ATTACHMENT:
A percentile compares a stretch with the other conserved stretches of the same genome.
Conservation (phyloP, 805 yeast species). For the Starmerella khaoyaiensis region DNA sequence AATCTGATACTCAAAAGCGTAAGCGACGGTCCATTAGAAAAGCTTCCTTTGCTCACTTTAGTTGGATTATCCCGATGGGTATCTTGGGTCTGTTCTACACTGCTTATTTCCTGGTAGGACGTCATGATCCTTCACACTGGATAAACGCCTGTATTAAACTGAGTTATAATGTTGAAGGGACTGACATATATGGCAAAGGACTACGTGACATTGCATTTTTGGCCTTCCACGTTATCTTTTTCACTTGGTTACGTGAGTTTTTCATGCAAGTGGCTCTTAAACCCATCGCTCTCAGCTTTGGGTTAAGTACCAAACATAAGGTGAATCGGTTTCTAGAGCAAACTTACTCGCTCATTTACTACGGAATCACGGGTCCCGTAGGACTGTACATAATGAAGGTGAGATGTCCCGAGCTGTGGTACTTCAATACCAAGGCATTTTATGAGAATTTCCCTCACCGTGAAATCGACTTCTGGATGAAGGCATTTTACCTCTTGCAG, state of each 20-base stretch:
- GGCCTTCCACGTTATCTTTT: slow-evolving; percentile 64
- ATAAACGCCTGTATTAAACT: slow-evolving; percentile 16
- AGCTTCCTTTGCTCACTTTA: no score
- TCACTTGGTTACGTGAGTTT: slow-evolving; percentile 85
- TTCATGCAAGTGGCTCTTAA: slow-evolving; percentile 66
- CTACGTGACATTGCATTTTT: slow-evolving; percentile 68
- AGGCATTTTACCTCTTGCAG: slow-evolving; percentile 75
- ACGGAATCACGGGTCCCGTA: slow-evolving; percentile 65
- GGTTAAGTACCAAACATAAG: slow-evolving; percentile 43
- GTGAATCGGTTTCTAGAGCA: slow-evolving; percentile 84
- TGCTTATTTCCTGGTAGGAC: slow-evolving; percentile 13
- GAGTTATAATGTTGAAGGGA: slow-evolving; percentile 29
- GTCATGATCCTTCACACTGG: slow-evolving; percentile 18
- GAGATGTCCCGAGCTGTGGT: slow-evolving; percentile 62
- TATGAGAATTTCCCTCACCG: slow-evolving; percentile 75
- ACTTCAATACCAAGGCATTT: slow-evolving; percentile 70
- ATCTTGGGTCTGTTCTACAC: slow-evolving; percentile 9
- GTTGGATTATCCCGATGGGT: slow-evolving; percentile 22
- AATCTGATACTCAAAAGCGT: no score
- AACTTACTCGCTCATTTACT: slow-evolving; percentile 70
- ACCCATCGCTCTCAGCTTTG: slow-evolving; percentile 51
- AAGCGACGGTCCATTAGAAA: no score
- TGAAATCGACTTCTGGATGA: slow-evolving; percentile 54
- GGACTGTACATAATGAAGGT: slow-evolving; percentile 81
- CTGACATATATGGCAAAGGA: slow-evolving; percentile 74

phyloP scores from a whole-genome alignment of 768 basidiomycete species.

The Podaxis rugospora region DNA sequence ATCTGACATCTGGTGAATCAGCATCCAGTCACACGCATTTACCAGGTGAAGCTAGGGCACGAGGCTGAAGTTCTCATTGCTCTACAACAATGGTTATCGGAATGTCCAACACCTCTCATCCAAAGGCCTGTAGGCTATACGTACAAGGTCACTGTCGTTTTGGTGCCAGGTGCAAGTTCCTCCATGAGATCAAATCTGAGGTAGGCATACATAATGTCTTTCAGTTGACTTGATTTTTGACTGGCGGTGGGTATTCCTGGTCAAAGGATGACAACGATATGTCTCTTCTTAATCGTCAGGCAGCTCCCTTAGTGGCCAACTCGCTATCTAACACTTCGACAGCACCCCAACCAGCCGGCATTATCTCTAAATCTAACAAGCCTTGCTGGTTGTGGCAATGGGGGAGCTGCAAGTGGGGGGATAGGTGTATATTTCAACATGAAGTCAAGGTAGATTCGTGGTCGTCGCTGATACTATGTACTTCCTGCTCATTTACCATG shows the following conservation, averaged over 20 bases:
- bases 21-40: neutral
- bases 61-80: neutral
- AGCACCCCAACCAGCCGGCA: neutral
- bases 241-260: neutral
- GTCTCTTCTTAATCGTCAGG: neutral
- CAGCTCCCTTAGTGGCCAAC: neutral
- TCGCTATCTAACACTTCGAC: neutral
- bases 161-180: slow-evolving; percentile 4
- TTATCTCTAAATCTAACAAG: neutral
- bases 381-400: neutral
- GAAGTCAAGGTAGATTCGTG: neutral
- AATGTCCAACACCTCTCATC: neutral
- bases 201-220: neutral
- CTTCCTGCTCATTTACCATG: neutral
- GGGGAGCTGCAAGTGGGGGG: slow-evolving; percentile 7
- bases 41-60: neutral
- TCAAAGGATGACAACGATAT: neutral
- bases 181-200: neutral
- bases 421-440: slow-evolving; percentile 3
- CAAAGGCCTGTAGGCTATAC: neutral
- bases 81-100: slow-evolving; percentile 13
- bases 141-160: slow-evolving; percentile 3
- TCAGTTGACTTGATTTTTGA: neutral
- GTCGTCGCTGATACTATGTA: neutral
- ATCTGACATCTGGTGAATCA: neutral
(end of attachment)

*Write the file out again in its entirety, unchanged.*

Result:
A percentile compares a stretch with the other conserved stretches of the same genome.
Conservation (phyloP, 805 yeast species). For the Starmerella khaoyaiensis region DNA sequence AATCTGATACTCAAAAGCGTAAGCGACGGTCCATTAGAAAAGCTTCCTTTGCTCACTTTAGTTGGATTATCCCGATGGGTATCTTGGGTCTGTTCTACACTGCTTATTTCCTGGTAGGACGTCATGATCCTTCACACTGGATAAACGCCTGTATTAAACTGAGTTATAATGTTGAAGGGACTGACATATATGGCAAAGGACTACGTGACATTGCATTTTTGGCCTTCCACGTTATCTTTTTCACTTGGTTACGTGAGTTTTTCATGCAAGTGGCTCTTAAACCCATCGCTCTCAGCTTTGGGTTAAGTACCAAACATAAGGTGAATCGGTTTCTAGAGCAAACTTACTCGCTCATTTACTACGGAATCACGGGTCCCGTAGGACTGTACATAATGAAGGTGAGATGTCCCGAGCTGTGGTACTTCAATACCAAGGCATTTTATGAGAATTTCCCTCACCGTGAAATCGACTTCTGGATGAAGGCATTTTACCTCTTGCAG, state of each 20-base stretch:
- GGCCTTCCACGTTATCTTTT: slow-evolving; percentile 64
- ATAAACGCCTGTATTAAACT: slow-evolving; percentile 16
- AGCTTCCTTTGCTCACTTTA: no score
- TCACTTGGTTACGTGAGTTT: slow-evolving; percentile 85
- TTCATGCAAGTGGCTCTTAA: slow-evolving; percentile 66
- CTACGTGACATTGCATTTTT: slow-evolving; percentile 68
- AGGCATTTTACCTCTTGCAG: slow-evolving; percentile 75
- ACGGAATCACGGGTCCCGTA: slow-evolving; percentile 65
- GGTTAAGTACCAAACATAAG: slow-evolving; percentile 43
- GTGAATCGGTTTCTAGAGCA: slow-evolving; percentile 84
- TGCTTATTTCCTGGTAGGAC: slow-evolving; percentile 13
- GAGTTATAATGTTGAAGGGA: slow-evolving; percentile 29
- GTCATGATCCTTCACACTGG: slow-evolving; percentile 18
- GAGATGTCCCGAGCTGTGGT: slow-evolving; percentile 62
- TATGAGAATTTCCCTCACCG: slow-evolving; percentile 75
- ACTTCAATACCAAGGCATTT: slow-evolving; percentile 70
- ATCTTGGGTCTGTTCTACAC: slow-evolving; percentile 9
- GTTGGATTATCCCGATGGGT: slow-evolving; percentile 22
- AATCTGATACTCAAAAGCGT: no score
- AACTTACTCGCTCATTTACT: slow-evolving; percentile 70
- ACCCATCGCTCTCAGCTTTG: slow-evolving; percentile 51
- AAGCGACGGTCCATTAGAAA: no score
- TGAAATCGACTTCTGGATGA: slow-evolving; percentile 54
- GGACTGTACATAATGAAGGT: slow-evolving; percentile 81
- CTGACATATATGGCAAAGGA: slow-evolving; percentile 74

phyloP scores from a whole-genome alignment of 768 basidiomycete species.

The Podaxis rugospora region DNA sequence ATCTGACATCTGGTGAATCAGCATCCAGTCACACGCATTTACCAGGTGAAGCTAGGGCACGAGGCTGAAGTTCTCATTGCTCTACAACAATGGTTATCGGAATGTCCAACACCTCTCATCCAAAGGCCTGTAGGCTATACGTACAAGGTCACTGTCGTTTTGGTGCCAGGTGCAAGTTCCTCCATGAGATCAAATCTGAGGTAGGCATACATAATGTCTTTCAGTTGACTTGATTTTTGACTGGCGGTGGGTATTCCTGGTCAAAGGATGACAACGATATGTCTCTTCTTAATCGTCAGGCAGCTCCCTTAGTGGCCAACTCGCTATCTAACACTTCGACAGCACCCCAACCAGCCGGCATTATCTCTAAATCTAACAAGCCTTGCTGGTTGTGGCAATGGGGGAGCTGCAAGTGGGGGGATAGGTGTATATTTCAACATGAAGTCAAGGTAGATTCGTGGTCGTCGCTGATACTATGTACTTCCTGCTCATTTACCATG shows the following conservation, averaged over 20 bases:
- bases 21-40: neutral
- bases 61-80: neutral
- AGCACCCCAACCAGCCGGCA: neutral
- bases 241-260: neutral
- GTCTCTTCTTAATCGTCAGG: neutral
- CAGCTCCCTTAGTGGCCAAC: neutral
- TCGCTATCTAACACTTCGAC: neutral
- bases 161-180: slow-evolving; percentile 4
- TTATCTCTAAATCTAACAAG: neutral
- bases 381-400: neutral
- GAAGTCAAGGTAGATTCGTG: neutral
- AATGTCCAACACCTCTCATC: neutral
- bases 201-220: neutral
- CTTCCTGCTCATTTACCATG: neutral
- GGGGAGCTGCAAGTGGGGGG: slow-evolving; percentile 7
- bases 41-60: neutral
- TCAAAGGATGACAACGATAT: neutral
- bases 181-200: neutral
- bases 421-440: slow-evolving; percentile 3
- CAAAGGCCTGTAGGCTATAC: neutral
- bases 81-100: slow-evolving; percentile 13
- bases 141-160: slow-evolving; percentile 3
- TCAGTTGACTTGATTTTTGA: neutral
- GTCGTCGCTGATACTATGTA: neutral
- ATCTGACATCTGGTGAATCA: neutral